Radiology is the medical specialty directing medical imaging technologies to diagnose and sometimes treat diseases. Originally it was the aspect of medical science dealing with the medical use of electromagnetic energy emitted by X-ray machines or other such radiation devices for the purpose of obtaining visual information as part of medical imaging.
Surgeons often face the challenge of achieving precise tumor removal while preserving healthy tissue. Traditionally, they rely on their visual and tactile senses to determine where to make incisions.
A new 225Ac-DOTA-based pre-targeted radioimmunotherapy (PRIT) system has been shown to cure a highly lethal form of advanced intraperitoneal ovarian cancer in a preclinical setting with minimal side effects.
Researchers from University of British Columbia and Michigan State University have invented a system that can quickly and inexpensively detect airborne viruses using the same technology that enables high-speed trains.
An analysis of electronic medical records for more than 45,000 people found that COVID-19 infection was significantly associated with the development of high blood pressure, according to new research published today in Hypertension, an American Heart Association journal.
Researchers have developed methods to study and manipulate areas of the brain, though many of those methods are restricted by the limited depth that light can reach within the brain. A multidisciplinary team at Washington University in St. Louis plans to overcome that limitation by integrating ultrasound with genetics to precisely modify neurons in the brain.
For most of our tissues and cells, a lack of oxygen, or hypoxia, is bad news. Cancer cells, on the other hand, can thrive in these hypoxic conditions, which render tumors less susceptible to anti-cancer treatments, including radiation.
Calm body, calm mind, say the practitioners of mindfulness. A new study by researchers at Washington University School of Medicine in St. Louis indicates that the idea that the body and mind are inextricably intertwined is more than just an abstraction.
Beyond vaccines, mRNA offers immense potential to fight disease, but targeting the genetic material to specific diseased cells is challenging-; requiring a new method.
Using a self-built inverted microscope complete with laser optical tweezers to capture DNA, Yale Cancer Center and University of California Davis researchers for the first time created a visualization of the full-length human BRCA2 protein at the single molecule level.
Influenza viruses have an enormous impact in the U.S., with an estimated 25 million illnesses and 18,000 deaths in the 2022-23 flu season alone.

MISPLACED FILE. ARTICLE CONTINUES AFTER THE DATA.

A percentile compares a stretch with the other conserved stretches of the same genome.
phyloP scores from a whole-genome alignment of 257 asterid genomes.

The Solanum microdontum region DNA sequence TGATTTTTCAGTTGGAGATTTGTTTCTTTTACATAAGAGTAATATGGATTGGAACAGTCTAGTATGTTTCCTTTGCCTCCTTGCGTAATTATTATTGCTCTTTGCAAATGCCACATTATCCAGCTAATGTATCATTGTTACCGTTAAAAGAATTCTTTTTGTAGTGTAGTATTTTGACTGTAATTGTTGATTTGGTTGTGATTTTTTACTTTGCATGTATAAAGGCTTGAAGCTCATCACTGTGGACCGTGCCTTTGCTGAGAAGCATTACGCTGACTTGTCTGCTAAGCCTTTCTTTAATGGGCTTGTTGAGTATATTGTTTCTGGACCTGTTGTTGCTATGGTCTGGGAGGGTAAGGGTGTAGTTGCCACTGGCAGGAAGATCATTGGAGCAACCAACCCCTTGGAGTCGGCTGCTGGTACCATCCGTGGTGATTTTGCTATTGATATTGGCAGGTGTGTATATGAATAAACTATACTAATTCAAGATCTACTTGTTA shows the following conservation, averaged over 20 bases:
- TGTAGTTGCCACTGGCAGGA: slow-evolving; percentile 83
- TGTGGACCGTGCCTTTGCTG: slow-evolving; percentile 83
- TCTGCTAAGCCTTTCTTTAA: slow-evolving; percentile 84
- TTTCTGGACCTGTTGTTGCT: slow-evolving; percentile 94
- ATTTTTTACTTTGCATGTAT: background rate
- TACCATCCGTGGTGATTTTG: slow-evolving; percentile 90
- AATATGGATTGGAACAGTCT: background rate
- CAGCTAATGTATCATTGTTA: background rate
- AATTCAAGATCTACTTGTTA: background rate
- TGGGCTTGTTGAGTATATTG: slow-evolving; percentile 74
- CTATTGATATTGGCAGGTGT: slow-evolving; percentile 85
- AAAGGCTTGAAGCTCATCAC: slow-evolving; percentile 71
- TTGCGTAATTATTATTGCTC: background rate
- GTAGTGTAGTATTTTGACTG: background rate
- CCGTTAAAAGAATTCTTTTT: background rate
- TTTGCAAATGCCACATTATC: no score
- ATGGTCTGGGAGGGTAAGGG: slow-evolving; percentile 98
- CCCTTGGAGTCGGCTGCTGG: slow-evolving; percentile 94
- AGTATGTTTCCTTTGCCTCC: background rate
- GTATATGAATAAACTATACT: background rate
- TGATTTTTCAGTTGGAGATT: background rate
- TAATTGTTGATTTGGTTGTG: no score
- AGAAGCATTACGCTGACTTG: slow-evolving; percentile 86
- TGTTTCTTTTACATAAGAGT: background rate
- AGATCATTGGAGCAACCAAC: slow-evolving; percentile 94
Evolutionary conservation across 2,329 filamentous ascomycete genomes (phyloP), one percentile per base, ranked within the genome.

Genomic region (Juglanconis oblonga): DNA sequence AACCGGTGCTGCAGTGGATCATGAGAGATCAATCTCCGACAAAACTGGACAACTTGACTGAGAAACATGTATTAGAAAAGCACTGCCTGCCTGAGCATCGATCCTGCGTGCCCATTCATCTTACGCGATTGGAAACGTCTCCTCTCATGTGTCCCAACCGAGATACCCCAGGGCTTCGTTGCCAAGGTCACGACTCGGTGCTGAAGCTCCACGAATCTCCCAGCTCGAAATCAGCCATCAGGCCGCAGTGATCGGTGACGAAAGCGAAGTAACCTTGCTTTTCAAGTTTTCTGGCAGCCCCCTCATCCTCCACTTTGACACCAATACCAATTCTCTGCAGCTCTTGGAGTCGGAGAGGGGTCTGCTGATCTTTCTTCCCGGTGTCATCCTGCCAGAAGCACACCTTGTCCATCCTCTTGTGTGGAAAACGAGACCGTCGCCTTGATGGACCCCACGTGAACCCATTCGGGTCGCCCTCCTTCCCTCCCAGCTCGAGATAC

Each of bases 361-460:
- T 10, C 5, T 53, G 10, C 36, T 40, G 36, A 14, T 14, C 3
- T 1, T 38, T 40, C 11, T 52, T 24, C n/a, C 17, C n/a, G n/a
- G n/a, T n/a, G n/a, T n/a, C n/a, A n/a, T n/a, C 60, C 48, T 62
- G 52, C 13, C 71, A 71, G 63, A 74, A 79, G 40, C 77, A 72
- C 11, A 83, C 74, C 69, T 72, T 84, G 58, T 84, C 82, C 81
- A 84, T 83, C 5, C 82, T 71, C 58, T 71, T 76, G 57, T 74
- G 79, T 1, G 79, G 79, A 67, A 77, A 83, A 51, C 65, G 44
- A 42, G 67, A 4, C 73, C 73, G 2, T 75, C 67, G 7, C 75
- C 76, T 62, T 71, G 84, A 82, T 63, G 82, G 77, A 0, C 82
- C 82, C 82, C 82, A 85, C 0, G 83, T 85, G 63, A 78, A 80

An artificial intelligence tool can accurately identify normal and abnormal chest X-rays in a clinical setting, according to a study published in Radiology, a journal of the Radiological Society of North America.
Shine a laser on a drop of blood, mucus, or wastewater, and the light reflecting back can be used to positively identify bacteria in the sample.
Using a specialized MRI sensor, MIT researchers have shown that they can detect light deep within tissues such as the brain.
Recent research discovered that bowel tumors can be classified into six clinically relevant subcategories based on patterns of gene interactions seen within tumor cells. The study was published in eLife.
A new imaging method has been designed and tested by scientists from Johns Hopkins Medicine.
A Johns Hopkins Medicine scientist who spent 30 years figuring out how to put chemical labels into cells to track their movement in living tissues has found that certain self-renewing stem cells have built-in tracers -; made out of sugars -; that can do the job without added chemical "labels" when injected into mouse brains.
An international team of scientists has used atlases of the human brain informed by genetics to identify hundreds of genomic loci. Loci is plural for locus, and in genetics indicates the physical location of a gene or variant on a chromosome.
The gold standard in functional brain imaging for over two decades, functional magnetic resonance imaging (fMRI) has transformed the landscape of research and clinical care. Yet, because of its cost and functional limitations, scientists have continued to look for new ways to see into the human brain.
Artificial intelligence can already scan images of the eye to assess patients for diabetic retinopathy, a leading cause of vision loss, and to find evidence of strokes on brain CT scans.
A machine learning algorithm helps accurately differentiate benign and premalignant colorectal polyps on CT colonography scans, according to a study published in the journal Radiology.